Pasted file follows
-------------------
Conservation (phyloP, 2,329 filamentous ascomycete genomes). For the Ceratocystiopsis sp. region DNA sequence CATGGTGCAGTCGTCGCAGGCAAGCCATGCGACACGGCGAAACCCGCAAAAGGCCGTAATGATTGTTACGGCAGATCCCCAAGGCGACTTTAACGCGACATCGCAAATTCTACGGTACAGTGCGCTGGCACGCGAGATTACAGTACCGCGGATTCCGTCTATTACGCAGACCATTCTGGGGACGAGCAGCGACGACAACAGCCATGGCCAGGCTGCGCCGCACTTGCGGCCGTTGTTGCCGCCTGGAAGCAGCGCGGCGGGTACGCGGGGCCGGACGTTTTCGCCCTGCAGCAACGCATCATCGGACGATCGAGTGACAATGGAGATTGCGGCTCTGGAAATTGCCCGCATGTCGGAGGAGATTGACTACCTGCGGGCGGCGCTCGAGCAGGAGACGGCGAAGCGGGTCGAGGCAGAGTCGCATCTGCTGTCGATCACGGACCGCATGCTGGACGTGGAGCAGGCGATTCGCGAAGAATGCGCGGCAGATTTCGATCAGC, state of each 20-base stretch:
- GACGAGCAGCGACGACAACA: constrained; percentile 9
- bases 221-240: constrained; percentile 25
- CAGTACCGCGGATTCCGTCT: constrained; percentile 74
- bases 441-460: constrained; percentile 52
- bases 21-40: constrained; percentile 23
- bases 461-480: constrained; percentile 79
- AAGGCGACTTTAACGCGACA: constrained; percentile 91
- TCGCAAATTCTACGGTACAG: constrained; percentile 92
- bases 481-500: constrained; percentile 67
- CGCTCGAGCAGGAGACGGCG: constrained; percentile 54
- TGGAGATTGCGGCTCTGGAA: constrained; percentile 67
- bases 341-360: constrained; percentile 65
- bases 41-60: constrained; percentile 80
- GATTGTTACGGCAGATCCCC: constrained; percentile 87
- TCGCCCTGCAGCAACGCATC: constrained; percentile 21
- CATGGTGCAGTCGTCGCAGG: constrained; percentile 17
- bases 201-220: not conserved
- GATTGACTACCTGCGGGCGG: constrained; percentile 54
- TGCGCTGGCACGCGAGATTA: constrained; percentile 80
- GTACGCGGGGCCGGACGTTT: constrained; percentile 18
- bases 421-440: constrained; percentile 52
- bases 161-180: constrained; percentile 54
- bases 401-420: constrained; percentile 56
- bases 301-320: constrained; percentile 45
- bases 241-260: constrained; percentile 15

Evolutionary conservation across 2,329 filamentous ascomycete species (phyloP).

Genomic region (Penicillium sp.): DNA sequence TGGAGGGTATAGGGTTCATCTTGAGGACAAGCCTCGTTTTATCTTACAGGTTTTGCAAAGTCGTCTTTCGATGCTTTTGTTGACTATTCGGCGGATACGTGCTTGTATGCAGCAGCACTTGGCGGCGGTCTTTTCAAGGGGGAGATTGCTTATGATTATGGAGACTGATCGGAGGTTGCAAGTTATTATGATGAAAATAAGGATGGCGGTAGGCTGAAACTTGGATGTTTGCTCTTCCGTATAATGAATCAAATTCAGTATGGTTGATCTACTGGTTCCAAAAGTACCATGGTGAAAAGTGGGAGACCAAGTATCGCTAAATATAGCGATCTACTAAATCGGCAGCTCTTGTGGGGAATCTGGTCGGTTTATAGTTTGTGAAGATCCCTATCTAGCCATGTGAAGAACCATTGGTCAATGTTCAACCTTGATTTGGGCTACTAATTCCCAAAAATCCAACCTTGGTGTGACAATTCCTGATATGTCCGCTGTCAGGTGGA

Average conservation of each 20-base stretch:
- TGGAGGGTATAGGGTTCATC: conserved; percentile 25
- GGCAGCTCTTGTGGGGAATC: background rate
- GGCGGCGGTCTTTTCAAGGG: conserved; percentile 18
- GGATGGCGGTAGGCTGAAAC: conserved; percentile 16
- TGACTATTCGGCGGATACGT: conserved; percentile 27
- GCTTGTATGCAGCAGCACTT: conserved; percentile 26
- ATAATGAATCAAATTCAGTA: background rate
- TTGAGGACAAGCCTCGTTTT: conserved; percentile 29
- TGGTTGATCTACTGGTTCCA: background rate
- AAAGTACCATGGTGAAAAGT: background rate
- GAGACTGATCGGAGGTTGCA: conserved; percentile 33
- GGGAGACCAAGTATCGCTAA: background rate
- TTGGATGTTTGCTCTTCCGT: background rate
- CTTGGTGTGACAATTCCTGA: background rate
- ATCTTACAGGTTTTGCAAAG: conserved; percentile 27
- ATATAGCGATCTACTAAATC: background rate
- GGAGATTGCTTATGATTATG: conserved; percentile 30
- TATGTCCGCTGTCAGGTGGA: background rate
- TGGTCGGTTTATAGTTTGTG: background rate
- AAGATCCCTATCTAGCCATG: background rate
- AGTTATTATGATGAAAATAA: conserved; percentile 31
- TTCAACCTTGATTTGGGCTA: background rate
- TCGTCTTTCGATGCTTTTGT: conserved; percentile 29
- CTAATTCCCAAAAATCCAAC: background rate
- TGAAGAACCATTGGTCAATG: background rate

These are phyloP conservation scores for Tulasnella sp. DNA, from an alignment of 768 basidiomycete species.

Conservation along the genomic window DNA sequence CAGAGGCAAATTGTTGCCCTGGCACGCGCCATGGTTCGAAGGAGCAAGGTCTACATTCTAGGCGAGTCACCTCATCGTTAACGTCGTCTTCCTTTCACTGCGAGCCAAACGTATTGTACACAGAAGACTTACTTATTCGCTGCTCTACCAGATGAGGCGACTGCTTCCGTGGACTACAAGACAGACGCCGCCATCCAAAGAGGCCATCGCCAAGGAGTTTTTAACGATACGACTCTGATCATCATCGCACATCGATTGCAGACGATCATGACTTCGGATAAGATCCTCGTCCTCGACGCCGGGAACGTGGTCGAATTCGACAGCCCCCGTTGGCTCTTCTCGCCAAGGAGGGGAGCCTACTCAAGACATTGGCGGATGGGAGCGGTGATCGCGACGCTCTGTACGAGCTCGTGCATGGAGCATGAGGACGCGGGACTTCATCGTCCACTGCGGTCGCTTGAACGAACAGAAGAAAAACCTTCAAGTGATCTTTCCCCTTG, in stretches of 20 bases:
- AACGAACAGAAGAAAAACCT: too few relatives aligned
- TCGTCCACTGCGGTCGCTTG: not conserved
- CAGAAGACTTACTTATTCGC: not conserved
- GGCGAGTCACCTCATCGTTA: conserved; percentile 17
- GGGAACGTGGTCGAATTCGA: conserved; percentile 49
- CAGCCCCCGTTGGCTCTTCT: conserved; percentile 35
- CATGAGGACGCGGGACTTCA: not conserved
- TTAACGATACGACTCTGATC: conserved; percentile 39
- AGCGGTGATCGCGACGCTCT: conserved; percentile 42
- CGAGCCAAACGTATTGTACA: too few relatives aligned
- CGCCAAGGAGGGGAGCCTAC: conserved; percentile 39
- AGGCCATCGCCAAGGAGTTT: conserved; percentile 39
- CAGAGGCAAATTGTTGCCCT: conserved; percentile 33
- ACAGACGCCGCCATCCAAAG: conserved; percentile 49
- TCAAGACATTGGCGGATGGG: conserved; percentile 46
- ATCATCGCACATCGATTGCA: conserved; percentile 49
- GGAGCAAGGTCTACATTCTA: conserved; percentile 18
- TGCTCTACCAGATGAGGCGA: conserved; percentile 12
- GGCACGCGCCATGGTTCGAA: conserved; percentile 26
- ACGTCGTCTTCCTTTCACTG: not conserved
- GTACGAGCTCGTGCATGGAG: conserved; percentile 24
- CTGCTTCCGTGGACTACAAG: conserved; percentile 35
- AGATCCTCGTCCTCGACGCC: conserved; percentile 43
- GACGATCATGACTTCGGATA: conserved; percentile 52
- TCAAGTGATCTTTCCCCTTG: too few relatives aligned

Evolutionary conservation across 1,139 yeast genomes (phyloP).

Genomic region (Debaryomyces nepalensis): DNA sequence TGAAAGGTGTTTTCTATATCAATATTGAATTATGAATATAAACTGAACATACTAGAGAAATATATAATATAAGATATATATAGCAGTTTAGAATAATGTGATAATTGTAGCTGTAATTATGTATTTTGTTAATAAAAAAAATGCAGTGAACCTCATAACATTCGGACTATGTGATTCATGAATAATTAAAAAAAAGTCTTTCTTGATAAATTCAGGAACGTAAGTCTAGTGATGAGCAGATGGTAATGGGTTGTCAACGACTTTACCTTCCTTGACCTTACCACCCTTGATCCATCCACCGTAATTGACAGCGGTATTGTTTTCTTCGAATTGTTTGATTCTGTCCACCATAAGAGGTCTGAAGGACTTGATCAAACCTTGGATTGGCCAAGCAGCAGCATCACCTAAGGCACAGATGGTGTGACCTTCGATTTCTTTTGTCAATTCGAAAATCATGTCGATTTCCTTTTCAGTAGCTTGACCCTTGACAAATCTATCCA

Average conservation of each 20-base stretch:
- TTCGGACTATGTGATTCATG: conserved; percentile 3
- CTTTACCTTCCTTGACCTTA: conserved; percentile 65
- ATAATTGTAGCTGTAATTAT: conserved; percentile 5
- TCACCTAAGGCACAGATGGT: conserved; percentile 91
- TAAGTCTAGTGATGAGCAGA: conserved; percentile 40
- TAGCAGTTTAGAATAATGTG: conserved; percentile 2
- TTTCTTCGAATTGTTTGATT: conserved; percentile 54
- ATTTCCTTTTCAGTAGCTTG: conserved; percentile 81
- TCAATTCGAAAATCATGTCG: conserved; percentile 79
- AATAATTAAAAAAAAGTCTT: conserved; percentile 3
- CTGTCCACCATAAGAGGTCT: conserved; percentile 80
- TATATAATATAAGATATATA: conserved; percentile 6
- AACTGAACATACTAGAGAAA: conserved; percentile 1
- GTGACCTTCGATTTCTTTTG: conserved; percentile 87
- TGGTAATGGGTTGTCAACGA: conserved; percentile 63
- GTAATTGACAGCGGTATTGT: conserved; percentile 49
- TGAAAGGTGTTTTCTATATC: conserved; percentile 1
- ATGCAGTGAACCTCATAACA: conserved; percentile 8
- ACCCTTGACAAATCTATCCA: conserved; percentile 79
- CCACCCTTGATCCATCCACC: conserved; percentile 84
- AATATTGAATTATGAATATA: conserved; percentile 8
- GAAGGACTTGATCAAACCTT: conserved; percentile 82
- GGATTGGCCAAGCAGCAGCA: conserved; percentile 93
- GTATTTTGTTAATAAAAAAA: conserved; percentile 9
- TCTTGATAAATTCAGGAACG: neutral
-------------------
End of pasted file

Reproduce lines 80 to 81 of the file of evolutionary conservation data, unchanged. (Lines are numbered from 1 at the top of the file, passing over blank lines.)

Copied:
- GACGATCATGACTTCGGATA: conserved; percentile 52
- TCAAGTGATCTTTCCCCTTG: too few relatives aligned